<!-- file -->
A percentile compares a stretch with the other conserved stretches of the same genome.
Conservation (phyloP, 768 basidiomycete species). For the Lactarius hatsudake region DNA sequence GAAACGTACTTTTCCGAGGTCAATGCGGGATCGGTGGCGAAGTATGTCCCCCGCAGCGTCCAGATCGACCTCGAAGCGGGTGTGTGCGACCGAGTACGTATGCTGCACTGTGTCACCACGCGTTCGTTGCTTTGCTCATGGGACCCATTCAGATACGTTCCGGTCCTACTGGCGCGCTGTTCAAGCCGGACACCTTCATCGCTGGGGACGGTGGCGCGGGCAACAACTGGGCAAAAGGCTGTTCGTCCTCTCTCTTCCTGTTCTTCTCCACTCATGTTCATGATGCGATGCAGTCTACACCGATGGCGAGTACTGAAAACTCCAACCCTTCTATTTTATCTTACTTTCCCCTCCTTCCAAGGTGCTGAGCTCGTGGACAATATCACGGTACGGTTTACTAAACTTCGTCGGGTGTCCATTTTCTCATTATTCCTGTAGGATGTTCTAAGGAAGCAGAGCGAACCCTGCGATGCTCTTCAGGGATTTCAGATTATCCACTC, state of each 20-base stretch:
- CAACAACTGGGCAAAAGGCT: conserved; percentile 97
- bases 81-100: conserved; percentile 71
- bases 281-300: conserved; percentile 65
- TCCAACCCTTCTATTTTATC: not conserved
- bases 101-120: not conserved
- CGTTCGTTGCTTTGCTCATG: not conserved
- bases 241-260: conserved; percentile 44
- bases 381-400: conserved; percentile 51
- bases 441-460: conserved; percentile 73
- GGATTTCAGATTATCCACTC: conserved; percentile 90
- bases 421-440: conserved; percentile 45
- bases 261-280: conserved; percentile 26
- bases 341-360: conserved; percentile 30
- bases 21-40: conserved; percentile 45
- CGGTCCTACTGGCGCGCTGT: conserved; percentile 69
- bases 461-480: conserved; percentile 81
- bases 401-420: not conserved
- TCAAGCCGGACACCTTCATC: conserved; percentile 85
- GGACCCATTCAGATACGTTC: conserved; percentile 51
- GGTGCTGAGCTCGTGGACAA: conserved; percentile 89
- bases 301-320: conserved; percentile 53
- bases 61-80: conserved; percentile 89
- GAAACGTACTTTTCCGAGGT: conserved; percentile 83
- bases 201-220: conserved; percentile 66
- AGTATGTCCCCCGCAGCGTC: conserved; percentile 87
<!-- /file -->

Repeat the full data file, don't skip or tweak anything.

A percentile compares a stretch with the other conserved stretches of the same genome.
Conservation (phyloP, 768 basidiomycete species). For the Lactarius hatsudake region DNA sequence GAAACGTACTTTTCCGAGGTCAATGCGGGATCGGTGGCGAAGTATGTCCCCCGCAGCGTCCAGATCGACCTCGAAGCGGGTGTGTGCGACCGAGTACGTATGCTGCACTGTGTCACCACGCGTTCGTTGCTTTGCTCATGGGACCCATTCAGATACGTTCCGGTCCTACTGGCGCGCTGTTCAAGCCGGACACCTTCATCGCTGGGGACGGTGGCGCGGGCAACAACTGGGCAAAAGGCTGTTCGTCCTCTCTCTTCCTGTTCTTCTCCACTCATGTTCATGATGCGATGCAGTCTACACCGATGGCGAGTACTGAAAACTCCAACCCTTCTATTTTATCTTACTTTCCCCTCCTTCCAAGGTGCTGAGCTCGTGGACAATATCACGGTACGGTTTACTAAACTTCGTCGGGTGTCCATTTTCTCATTATTCCTGTAGGATGTTCTAAGGAAGCAGAGCGAACCCTGCGATGCTCTTCAGGGATTTCAGATTATCCACTC, state of each 20-base stretch:
- CAACAACTGGGCAAAAGGCT: conserved; percentile 97
- bases 81-100: conserved; percentile 71
- bases 281-300: conserved; percentile 65
- TCCAACCCTTCTATTTTATC: not conserved
- bases 101-120: not conserved
- CGTTCGTTGCTTTGCTCATG: not conserved
- bases 241-260: conserved; percentile 44
- bases 381-400: conserved; percentile 51
- bases 441-460: conserved; percentile 73
- GGATTTCAGATTATCCACTC: conserved; percentile 90
- bases 421-440: conserved; percentile 45
- bases 261-280: conserved; percentile 26
- bases 341-360: conserved; percentile 30
- bases 21-40: conserved; percentile 45
- CGGTCCTACTGGCGCGCTGT: conserved; percentile 69
- bases 461-480: conserved; percentile 81
- bases 401-420: not conserved
- TCAAGCCGGACACCTTCATC: conserved; percentile 85
- GGACCCATTCAGATACGTTC: conserved; percentile 51
- GGTGCTGAGCTCGTGGACAA: conserved; percentile 89
- bases 301-320: conserved; percentile 53
- bases 61-80: conserved; percentile 89
- GAAACGTACTTTTCCGAGGT: conserved; percentile 83
- bases 201-220: conserved; percentile 66
- AGTATGTCCCCCGCAGCGTC: conserved; percentile 87